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Serogroup B meningitis vaccine recommended for more young adults

Guidelines published online Oct. 23 in the CDC’s Morbidity and Mortality Weekly Report recommend serogroup B meningococcal vaccination for adolescents and young adults ages 16-23.

The report by Jessica R. MacNeil, MPH, from the CDC in Atlanta, and colleagues explained the decision by the Advisory Committee on Immunization Practices. The ACIP recommended 16- to 23-year-olds receive MenB vaccinations for short-term protection. “A MenB vaccine series may be administered to adolescents and young adults aged 16 to 23 years to provide short-term protection against most strains of serogroup B meningococcal disease,” the authors wrote. “The preferred age for MenB vaccination is 16 to 18 years.”

Lynn Bozof, president of the National Meningitis Association, said the recommendations are an important step. “While NMA would have preferred broader and stronger recommendations, the recent CDC permissive recommendation for serogroup B vaccine is a step forward in protecting young adults from this disease and should make it easier to access the vaccine,” Bozof said. “We encourage those 18-23 to speak with their doctor about the meningitis B vaccine. It is also important not to forget the meningococcal vaccine to protect against strains A, C, W and Y, which is recommended at age 11-12 with a booster dose at age 16.”

Bozof said only 30% of all 11- to 12-year-olds who have received the first dose of this vaccine have received the booster dose.

Two MenB vaccines, MenB-FHbo and MenB-4C, were licensed for use and approved in 10- to 25-year-olds, within the least year. Meningococcal diseases also were thrust into the public eye with meningitis outbreaks on college campuses in 2014 and 2015.

The immunogenicity and safety data from clinical trials were reviewed for these vaccines, according to the MMWR report. Data suggest the vaccines will protect against most currently circulating strains. Based on available data, there were no patterns of serious adverse events; additional safety data and post-licensure safety surveillance data are required. The ACIP supported vaccination for all adolescents, not just college students, mainly because of the number of cases occurring in those not attending college.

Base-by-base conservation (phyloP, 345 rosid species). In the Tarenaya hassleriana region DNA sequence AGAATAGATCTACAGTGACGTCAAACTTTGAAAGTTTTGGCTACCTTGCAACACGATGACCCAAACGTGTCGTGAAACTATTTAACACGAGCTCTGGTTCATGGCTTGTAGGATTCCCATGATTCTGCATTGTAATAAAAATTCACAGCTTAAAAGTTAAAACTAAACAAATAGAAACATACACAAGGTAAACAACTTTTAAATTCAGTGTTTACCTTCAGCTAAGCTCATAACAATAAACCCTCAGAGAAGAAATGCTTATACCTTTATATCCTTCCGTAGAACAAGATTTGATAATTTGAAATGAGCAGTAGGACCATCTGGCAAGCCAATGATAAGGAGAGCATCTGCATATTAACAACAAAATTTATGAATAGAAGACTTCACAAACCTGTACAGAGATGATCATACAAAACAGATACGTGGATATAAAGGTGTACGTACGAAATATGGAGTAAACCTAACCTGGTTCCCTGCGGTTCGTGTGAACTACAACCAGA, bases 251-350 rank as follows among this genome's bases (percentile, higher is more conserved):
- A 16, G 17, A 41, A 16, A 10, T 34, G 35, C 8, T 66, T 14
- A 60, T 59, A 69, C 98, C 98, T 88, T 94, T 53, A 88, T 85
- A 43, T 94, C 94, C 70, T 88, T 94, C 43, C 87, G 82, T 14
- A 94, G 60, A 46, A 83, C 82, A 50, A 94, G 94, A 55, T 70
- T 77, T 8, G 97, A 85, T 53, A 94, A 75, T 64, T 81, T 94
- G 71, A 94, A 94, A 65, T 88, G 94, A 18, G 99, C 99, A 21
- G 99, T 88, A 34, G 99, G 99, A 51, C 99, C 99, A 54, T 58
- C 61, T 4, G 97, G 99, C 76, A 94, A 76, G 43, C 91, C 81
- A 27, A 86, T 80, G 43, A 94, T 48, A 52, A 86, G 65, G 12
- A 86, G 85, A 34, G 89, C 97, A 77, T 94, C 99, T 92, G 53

The vaccine should be administered as either a three-dose series of MenB-FHbp or a two-dose series of MenB-4C, according to the report. The two vaccines are not interchangeable, and the same vaccine product must be used for all doses. “As a parent who has lost a child to a potentially vaccine-preventable disease, I am pleased that the CDC has issued recommendations for the serogroup B vaccines,” Bozof said. “We hope that in the future, these recommendations will be broader and stronger, so that more people can be protected.”

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By | 2015-11-04T21:01:35-05:00 November 4th, 2015|Categories: Nursing news, Nursing specialties|0 Comments

About the Author:

Sallie Jimenez
Sallie Jimenez is content manager for healthcare for Nurse.com published by Relias. She develops and edits content for the Nurse.com blog, which covers industry news and trends in the nursing profession and healthcare. She also develops content for the Nurse.com Digital Editions. She has more than 24 years of healthcare journalism, content marketing and editing experience.

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